Superman/Fantastic Four

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Superman/Fantastic Four
Cover of Superman/Fantastic Four (1999). Painted art by Alex Ross from a layout by Dan Jurgens.
Publication information
Publisher DC Comics
Marvel Comics
Format One-shot
Genre
Publication date 1999
Number of issues 1
Main character(s) Superman
Fantastic Four
Galactus
Cyborg Superman
Creative team
Writer(s) Dan Jurgens
Artist(s) Dan Jurgens
Art Thibert
Alex Ross (cover)
Letterer(s) Bill Oakley
Colorist(s) Greg Wright

Superman/Fantastic Four (subtitled "The Infinite Destruction") is an intercompany comic book jointly published by DC Comics and Marvel Comics in July 1999. The tale unites DC's first superhero Superman and Marvel's first superhero team, the Fantastic Four—pitting them against the Cyborg Superman (who gained notoriety in 1993 during DC's "Reign of the Supermen" story arc) and the longtime FF foe Galactus.

It was written by Dan Jurgens, with art by Jurgens and Art Thibert. The cover features painted art by Alex Ross (from a layout by Jurgens).

Plot summary[edit]

Years earlier in deep space, the planet-devouring being Galactus takes note as a matrix chamber containing the infant destined to become Superman flees the ruins of the doomed planet Krypton.[1] He dispatches a tracking craft to follow the chamber—one which is found in the present by Hank Henshaw, the villainous Cyborg Superman who once masqueraded as the Man of Steel. Soon thereafter on Earth in contemporary Metropolis, Superman's capture of a group of terrorists is interrupted when a Kryptonian crystal appears, bearing what appears to be a holographic message from his deceased biological father Jor-El. Superman is stunned as "Jor-El" blames Galactus for the destruction of Krypton.

In a parallel universe, the Fantastic Four and young Franklin Richards are surprised when Superman appears at the team's headquarters, Pier 4 in New York City. Having previously befriended the team,[2] the Man of Steel asks Mister Fantastic (Reed Richards) for information about Galactus, who hails from the FF's universe. Pier 4's defense systems suddenly fail, and Superman is abducted by Galactus, who imbues him with the Power Cosmic and conscripts him into service as his newest Herald. Reed is whisked away as well when he attempts to prevent Superman's departure. During the incident Henshaw appears (having used his ability to inhabit and control machinery to bypass Pier 4's defenses). The Invisible Woman (Susan Storm Richards), the Thing (Ben Grimm) and the Human Torch (Johnny Storm) realize that Henshaw is a space-faring being with additional information about Galactus and the Kryptonian crystal. Thus, they reluctantly agree to work with him to locate and free Superman and Reed, in exchange for giving Henshaw access to Galactus.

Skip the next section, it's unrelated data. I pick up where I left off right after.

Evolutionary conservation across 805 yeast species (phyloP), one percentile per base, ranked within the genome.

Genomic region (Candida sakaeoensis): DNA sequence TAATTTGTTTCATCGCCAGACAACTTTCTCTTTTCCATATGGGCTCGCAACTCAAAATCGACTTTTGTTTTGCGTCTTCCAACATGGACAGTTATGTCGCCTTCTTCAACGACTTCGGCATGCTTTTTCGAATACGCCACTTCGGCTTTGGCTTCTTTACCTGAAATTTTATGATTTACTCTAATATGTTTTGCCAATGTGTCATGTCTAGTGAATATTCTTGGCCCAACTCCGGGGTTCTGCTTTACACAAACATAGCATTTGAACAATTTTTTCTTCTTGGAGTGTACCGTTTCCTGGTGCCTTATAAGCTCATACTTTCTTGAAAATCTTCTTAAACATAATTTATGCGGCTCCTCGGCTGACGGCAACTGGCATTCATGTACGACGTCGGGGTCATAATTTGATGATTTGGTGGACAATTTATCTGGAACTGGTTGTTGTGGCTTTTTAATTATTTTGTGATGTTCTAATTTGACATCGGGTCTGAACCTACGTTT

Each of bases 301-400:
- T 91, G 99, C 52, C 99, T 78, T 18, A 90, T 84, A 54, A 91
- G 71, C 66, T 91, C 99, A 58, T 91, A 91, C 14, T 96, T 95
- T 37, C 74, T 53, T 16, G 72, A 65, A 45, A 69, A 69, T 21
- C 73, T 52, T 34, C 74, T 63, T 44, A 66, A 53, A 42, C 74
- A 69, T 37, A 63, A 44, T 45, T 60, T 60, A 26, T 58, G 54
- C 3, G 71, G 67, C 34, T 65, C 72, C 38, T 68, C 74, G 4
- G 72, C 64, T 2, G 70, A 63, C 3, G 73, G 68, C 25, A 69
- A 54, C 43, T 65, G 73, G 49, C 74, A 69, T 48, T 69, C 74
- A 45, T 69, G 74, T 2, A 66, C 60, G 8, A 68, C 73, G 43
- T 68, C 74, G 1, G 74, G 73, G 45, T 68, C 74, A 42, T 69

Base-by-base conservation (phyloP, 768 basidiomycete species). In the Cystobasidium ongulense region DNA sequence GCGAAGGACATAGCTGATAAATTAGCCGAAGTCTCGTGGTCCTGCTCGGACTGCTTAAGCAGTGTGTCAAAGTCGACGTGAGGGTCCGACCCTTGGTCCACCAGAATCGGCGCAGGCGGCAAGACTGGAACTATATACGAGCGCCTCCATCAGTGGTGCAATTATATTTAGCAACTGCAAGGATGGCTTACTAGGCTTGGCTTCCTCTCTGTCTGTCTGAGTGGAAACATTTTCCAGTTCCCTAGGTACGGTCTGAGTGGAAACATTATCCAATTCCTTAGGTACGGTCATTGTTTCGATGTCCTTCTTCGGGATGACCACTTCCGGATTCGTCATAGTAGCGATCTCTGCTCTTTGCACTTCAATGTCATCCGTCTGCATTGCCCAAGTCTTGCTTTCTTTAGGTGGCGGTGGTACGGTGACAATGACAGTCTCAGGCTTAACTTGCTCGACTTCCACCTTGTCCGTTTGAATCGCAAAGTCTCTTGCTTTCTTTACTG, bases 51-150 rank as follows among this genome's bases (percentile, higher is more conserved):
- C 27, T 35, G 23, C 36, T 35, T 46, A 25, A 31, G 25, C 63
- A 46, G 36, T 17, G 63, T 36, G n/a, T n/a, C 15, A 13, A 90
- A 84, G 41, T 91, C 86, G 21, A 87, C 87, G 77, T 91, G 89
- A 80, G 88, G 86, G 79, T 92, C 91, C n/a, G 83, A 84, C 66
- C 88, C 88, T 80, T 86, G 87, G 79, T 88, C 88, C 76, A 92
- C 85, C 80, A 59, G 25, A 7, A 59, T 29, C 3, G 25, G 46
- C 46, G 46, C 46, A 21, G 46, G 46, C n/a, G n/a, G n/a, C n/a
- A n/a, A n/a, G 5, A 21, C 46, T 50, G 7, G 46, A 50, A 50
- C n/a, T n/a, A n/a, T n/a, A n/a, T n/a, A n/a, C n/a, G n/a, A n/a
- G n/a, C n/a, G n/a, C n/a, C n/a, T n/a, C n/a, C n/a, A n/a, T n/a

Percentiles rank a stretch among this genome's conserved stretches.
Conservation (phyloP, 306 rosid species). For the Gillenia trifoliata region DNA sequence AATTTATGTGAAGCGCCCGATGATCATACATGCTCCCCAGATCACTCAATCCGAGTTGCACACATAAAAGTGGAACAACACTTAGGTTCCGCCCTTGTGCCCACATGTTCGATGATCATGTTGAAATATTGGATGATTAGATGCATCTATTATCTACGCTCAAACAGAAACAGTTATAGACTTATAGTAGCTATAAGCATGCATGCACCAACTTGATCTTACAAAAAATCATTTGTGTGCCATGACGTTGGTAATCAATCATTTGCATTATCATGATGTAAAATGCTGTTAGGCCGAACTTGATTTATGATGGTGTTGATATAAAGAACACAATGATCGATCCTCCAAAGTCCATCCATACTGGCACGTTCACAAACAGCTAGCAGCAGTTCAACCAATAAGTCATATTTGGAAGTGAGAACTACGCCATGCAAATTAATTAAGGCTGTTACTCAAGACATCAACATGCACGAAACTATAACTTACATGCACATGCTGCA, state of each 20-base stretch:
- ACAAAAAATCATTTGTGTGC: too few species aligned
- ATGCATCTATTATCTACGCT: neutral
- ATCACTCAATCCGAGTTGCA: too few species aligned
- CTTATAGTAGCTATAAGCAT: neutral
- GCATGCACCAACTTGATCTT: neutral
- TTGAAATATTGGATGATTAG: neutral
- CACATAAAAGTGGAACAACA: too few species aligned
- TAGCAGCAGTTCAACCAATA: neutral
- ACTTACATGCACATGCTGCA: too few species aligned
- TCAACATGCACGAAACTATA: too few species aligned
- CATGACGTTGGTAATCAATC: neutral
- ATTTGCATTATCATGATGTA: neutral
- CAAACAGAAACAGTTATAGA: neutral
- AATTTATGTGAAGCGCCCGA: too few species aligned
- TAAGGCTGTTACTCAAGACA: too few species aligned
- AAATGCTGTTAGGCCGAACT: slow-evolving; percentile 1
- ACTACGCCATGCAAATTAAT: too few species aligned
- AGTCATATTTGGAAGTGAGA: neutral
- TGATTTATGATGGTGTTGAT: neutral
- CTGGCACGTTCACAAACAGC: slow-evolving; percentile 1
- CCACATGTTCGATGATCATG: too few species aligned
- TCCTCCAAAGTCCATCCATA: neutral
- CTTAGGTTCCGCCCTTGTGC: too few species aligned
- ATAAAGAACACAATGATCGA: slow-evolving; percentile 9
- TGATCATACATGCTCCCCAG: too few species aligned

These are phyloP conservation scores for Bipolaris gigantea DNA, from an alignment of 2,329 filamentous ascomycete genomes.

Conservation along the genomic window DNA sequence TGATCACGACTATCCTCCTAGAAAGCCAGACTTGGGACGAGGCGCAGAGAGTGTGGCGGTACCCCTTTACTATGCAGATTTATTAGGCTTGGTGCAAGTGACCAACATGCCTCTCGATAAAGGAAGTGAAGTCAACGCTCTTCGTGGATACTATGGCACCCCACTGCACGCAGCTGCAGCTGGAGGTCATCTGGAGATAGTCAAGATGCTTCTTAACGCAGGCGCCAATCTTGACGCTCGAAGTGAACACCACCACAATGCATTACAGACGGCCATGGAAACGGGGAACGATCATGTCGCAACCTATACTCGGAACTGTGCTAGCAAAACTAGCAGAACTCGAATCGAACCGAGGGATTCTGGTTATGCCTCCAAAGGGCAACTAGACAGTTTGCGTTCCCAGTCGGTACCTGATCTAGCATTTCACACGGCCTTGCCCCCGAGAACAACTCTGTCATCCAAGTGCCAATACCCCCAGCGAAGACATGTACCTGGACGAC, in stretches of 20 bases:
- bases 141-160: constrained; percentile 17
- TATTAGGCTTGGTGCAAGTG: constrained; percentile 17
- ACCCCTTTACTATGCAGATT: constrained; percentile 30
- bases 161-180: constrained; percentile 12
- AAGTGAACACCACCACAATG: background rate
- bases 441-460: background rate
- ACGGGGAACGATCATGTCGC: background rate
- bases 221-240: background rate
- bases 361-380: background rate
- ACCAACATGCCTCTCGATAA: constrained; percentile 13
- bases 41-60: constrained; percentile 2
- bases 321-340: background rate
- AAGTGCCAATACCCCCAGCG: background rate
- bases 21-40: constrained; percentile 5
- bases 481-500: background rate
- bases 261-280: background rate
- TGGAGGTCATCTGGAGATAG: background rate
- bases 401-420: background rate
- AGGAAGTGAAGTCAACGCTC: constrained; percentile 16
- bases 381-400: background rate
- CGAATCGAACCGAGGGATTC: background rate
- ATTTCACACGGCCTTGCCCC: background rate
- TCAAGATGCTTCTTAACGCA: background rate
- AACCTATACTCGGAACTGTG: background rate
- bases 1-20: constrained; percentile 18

Superman and Reed materialize on Galactus' huge ship. While Galactus proclaims that Superman will be his most powerful Herald ever, Reed unsuccessfully pleads with the Man of Steel to resist Galactus' will. Reed is outraged after Galactus sends Superman—the last survivor of a doomed world—to find planets to be devoured. Galactus' comments in response seem to confirm the notion that he is responsible for Krypton's destruction. After locating a suitable (and uninhabited) planet, Superman summons Galactus. The two are confronted by Henshaw and the remaining members of the Fantastic Four. No match for the hyper-powered Superman, the group is unable to stop Galactus from devouring the planet.

When Superman later finds a world teeming with life, he is flooded with memories of the destruction of Krypton and its billions of inhabitants (and of a Superman action figure belonging to Reed and Susan's son Franklin). The memories allow him to overcome his mental subjugation and attack Galactus, who then strips him of the Power Cosmic. The Fantastic Four locates Reed, who prevents Henshaw from co-opting any of Galactus' technology for his own use. While Susan, Ben and Johnny struggle to fend off Galactus, Reed and Superman reverse the mechanics of the planet-devouring machine—causing it to transfer energy from Galactus to the planet. They restore the machine to normal only after Galactus agrees to feed only upon uninhabited planets in the future. When Superman demands that Galactus also pay for destroying Krypton, Galactus denies playing any role in the planet's destruction. Ben correctly deduces that Henshaw tampered with the Kryptonian crystal containing the message from Jor-El. Henshaw confesses that he created the false message to prompt Superman to seek out Galactus, hoping to follow the Man of Steel and then tap into Galactus' power himself. Galactus departs, but first punishes Henshaw by transmuting him into a small rectangular metal alloy, most likely without thought or consciousness.

Subsequently, Superman and the Fantastic Four return to Earth. Before leaving the FF's universe (where he is only a fictional character), Superman delights Franklin by giving the boy his cape as a gift.

See also[edit]

References[edit]

  1. ^ Superman was rocketed to Earth while still in his birthing matrix, according to the version of his origin presented in The Man of Steel #1 (October 1986).
  2. ^ This story occurs in the same continuity as DC vs. Marvel, the 1996 limited series wherein the heroes of the DC Universe (including Superman) meet the heroes of the Marvel Universe (including the Fantastic Four) en masse for the first time.